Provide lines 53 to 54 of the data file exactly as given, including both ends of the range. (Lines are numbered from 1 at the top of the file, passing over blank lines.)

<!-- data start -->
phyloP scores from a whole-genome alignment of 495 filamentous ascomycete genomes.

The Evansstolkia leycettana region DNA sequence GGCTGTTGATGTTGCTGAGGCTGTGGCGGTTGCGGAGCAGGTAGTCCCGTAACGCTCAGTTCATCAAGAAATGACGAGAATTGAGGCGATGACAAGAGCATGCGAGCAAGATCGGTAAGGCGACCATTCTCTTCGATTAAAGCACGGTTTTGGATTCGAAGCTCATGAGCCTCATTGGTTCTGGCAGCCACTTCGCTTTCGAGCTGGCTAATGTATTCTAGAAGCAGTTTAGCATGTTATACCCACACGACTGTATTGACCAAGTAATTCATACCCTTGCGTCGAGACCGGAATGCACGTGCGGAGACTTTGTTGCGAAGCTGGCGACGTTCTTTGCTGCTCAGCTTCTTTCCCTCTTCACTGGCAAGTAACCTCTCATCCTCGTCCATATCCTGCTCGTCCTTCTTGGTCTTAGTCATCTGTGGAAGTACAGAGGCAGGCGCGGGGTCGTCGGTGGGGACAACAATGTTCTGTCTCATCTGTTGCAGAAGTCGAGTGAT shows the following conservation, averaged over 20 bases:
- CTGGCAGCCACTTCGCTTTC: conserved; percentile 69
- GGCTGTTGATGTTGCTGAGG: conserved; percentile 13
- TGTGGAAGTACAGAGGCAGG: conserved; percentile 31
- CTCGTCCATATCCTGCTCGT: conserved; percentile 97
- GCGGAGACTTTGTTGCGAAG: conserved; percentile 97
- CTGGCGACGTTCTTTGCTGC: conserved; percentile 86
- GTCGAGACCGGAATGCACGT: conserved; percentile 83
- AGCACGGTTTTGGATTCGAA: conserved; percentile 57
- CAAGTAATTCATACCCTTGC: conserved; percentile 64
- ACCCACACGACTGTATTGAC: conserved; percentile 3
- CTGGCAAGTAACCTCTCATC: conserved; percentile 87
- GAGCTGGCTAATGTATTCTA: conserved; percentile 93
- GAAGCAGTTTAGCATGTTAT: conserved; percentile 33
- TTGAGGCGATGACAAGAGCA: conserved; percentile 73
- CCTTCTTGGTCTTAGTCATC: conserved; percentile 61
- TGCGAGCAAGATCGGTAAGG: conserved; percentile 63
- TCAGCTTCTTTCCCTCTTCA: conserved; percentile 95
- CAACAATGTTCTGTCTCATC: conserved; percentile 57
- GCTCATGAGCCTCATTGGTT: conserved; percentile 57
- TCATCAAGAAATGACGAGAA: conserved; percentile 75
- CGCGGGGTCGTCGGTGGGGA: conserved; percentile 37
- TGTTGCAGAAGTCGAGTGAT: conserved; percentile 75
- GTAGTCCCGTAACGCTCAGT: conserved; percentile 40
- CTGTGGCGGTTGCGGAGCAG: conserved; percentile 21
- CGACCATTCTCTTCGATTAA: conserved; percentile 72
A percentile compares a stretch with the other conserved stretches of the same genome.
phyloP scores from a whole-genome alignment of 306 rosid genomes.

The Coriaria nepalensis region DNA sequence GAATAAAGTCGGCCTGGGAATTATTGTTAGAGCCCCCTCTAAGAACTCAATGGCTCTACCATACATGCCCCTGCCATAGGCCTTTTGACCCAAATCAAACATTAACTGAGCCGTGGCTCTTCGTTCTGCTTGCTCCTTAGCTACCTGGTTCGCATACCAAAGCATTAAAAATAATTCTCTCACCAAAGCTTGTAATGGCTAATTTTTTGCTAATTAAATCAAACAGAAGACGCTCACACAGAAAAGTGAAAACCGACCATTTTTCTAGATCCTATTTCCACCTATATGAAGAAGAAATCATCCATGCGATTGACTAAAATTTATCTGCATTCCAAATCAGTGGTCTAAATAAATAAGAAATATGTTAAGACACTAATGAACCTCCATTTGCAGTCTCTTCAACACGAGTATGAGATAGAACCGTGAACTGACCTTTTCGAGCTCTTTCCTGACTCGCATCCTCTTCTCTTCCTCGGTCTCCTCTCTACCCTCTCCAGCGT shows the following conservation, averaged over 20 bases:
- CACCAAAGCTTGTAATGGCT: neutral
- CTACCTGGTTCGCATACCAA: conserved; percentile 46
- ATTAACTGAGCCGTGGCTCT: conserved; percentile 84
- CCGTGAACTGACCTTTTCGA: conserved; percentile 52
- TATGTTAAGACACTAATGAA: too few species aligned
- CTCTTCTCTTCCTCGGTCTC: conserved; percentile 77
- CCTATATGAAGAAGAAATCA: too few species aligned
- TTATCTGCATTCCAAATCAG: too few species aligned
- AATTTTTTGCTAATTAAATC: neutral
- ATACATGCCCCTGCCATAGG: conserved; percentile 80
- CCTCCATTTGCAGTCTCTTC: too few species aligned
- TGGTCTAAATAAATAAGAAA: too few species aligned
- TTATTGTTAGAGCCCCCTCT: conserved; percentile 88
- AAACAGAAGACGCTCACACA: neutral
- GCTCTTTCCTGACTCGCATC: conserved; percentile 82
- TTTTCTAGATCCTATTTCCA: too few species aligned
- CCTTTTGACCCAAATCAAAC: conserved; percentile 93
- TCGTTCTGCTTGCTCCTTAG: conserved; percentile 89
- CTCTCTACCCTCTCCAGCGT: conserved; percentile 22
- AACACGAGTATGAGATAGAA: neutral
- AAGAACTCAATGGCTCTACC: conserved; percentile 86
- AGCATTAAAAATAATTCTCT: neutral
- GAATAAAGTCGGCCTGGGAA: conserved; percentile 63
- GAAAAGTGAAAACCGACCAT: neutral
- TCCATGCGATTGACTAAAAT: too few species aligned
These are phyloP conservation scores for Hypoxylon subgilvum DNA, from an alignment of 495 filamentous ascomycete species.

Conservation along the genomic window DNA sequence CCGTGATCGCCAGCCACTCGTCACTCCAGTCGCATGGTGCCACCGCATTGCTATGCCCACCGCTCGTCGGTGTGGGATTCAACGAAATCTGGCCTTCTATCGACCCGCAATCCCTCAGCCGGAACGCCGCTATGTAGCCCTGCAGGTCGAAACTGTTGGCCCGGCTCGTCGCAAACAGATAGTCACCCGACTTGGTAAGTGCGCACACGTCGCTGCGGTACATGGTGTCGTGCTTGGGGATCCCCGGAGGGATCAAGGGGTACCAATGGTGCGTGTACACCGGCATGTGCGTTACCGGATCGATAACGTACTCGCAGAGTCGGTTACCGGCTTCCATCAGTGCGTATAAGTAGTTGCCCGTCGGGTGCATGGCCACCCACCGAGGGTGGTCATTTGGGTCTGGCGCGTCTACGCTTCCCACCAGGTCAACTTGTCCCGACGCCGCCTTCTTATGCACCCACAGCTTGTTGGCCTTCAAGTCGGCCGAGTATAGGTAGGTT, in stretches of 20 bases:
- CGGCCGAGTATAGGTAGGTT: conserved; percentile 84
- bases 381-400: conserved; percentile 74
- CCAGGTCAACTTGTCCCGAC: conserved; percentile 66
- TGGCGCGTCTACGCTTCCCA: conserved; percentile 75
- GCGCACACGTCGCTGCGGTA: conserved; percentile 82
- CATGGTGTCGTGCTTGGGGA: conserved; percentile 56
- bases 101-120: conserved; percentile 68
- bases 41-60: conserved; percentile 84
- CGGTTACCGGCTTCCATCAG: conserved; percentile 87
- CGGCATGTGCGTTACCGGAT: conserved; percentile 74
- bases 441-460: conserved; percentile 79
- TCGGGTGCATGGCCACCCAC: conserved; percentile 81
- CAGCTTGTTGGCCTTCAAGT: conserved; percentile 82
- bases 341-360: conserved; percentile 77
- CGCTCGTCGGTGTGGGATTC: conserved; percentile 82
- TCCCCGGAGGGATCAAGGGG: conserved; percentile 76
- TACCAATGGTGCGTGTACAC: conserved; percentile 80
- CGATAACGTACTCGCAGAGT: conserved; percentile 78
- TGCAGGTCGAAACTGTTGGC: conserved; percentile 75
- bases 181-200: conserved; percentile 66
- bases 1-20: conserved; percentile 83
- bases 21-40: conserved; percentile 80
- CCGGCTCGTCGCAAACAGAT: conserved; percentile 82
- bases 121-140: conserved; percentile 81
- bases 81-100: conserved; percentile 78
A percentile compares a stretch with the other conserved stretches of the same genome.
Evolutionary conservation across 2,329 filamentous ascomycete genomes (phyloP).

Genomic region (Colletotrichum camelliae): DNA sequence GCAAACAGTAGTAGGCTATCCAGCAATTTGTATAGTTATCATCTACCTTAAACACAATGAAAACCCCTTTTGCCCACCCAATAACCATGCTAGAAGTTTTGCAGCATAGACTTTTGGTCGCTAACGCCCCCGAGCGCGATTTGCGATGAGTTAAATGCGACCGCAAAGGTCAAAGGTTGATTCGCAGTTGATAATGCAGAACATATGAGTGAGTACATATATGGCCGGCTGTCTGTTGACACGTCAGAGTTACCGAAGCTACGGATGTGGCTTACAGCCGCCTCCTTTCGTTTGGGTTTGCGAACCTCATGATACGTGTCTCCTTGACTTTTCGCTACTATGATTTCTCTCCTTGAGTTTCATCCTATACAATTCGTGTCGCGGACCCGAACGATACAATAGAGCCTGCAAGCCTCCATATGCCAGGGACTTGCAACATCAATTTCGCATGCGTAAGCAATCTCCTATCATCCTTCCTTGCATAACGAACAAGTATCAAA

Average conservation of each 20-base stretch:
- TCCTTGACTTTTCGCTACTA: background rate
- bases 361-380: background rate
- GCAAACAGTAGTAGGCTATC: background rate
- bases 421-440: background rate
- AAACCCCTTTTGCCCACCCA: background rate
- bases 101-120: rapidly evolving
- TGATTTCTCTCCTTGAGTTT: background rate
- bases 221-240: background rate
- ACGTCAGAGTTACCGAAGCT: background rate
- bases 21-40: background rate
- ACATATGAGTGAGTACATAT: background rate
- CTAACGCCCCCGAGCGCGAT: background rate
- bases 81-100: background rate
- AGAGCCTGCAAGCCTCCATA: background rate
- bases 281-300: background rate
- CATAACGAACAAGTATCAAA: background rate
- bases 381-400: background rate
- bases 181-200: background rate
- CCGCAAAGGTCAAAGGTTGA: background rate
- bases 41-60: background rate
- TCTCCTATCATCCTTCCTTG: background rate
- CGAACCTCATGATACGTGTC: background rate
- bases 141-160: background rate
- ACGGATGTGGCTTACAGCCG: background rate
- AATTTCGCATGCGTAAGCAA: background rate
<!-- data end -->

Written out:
- GAATAAAGTCGGCCTGGGAA: conserved; percentile 63
- GAAAAGTGAAAACCGACCAT: neutral